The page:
Can Miami overcome depth concerns with its top-end talent?

Few coaches would arrive at a new school and instantly declare their inherited talent to be national-title-caliber. Forget that. No coach would do that. Certainly not Mark Richt, who in 30 years as a coach and assistant has been a part of two national title teams (1993, 1999 at Florida State) and had a couple title-worthy teams at Georgia.

When Richt took over in December and assessed his roster, he realized the cupboard wasn’t bare. He had some talent and wasn’t afraid to say it. The issue: He didn’t have enough of it. He didn’t have nearly enough scholarship wide receivers or cornerbacks, and the linebacker group was a little light, too.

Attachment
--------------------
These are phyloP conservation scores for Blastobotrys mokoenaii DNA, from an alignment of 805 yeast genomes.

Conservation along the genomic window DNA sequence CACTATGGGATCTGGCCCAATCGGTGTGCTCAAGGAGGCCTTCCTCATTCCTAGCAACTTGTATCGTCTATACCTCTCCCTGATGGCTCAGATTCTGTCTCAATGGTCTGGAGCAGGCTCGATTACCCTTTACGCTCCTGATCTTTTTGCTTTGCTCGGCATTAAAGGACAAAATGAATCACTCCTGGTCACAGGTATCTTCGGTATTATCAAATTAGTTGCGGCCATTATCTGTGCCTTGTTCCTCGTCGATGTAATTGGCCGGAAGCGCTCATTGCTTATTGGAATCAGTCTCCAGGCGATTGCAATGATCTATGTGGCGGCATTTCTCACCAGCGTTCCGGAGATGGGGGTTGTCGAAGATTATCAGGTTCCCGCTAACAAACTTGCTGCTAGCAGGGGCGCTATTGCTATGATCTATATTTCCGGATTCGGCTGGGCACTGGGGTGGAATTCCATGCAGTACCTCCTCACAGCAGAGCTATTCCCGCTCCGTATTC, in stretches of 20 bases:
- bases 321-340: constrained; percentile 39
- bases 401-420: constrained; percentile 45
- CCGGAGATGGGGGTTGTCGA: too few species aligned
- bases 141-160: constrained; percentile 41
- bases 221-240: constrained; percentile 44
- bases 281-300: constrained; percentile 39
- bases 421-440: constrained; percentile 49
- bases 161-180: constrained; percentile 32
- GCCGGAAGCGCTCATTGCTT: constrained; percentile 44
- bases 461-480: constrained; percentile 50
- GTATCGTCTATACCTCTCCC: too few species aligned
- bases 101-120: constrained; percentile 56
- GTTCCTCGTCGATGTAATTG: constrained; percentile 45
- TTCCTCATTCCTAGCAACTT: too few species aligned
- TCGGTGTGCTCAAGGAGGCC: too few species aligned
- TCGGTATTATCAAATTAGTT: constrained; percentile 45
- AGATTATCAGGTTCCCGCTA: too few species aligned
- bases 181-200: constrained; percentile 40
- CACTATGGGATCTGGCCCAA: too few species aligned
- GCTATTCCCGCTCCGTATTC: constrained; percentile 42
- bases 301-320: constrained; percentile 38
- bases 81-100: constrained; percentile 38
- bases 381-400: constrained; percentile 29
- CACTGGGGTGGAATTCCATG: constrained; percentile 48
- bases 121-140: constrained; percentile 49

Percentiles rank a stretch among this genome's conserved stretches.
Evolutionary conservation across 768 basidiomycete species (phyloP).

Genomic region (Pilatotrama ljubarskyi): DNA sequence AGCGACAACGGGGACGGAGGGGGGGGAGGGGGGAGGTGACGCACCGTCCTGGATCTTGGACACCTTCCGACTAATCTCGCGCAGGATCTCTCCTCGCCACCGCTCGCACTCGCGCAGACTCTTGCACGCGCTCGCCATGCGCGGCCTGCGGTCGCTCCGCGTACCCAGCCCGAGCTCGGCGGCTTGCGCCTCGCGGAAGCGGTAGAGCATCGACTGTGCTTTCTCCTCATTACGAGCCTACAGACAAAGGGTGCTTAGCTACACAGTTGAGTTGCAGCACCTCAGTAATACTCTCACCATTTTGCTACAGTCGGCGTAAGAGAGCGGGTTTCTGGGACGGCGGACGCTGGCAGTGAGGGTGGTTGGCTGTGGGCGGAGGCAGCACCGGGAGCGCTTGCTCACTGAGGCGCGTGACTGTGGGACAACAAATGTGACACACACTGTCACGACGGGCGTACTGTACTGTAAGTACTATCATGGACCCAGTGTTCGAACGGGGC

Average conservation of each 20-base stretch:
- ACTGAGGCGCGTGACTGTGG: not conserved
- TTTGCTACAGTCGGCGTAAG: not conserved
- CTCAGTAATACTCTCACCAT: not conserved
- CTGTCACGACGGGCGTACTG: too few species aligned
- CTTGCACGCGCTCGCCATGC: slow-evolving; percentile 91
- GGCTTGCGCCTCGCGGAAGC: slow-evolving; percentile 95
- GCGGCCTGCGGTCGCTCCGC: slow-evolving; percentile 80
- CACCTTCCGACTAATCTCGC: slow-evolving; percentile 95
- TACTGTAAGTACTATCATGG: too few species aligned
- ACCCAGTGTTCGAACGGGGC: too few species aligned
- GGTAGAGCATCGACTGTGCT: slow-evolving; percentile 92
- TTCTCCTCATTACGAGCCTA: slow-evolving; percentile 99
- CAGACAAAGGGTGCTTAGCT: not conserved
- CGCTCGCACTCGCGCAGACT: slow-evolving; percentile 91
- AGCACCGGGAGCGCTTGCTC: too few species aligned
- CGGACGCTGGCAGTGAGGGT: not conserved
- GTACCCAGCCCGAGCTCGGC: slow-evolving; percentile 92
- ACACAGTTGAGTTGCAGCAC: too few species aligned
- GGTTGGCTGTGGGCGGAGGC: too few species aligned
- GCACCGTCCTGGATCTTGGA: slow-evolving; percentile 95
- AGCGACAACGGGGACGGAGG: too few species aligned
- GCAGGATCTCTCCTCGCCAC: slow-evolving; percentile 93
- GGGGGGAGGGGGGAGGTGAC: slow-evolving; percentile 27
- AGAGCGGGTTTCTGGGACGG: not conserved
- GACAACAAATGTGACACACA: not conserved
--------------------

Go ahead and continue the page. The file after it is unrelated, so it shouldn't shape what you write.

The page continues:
That problem was exacerbated between those taking-stock days and the start of fall practices. Several players expected to compete for backup jobs, at least, transferred or were booted from the program for off-the-field issues. On the eve of the season, two of Miami’s best overall players, a starting linebacker and a defensive end, were dismissed for NCAA violations.

Depth issues? Definitely.

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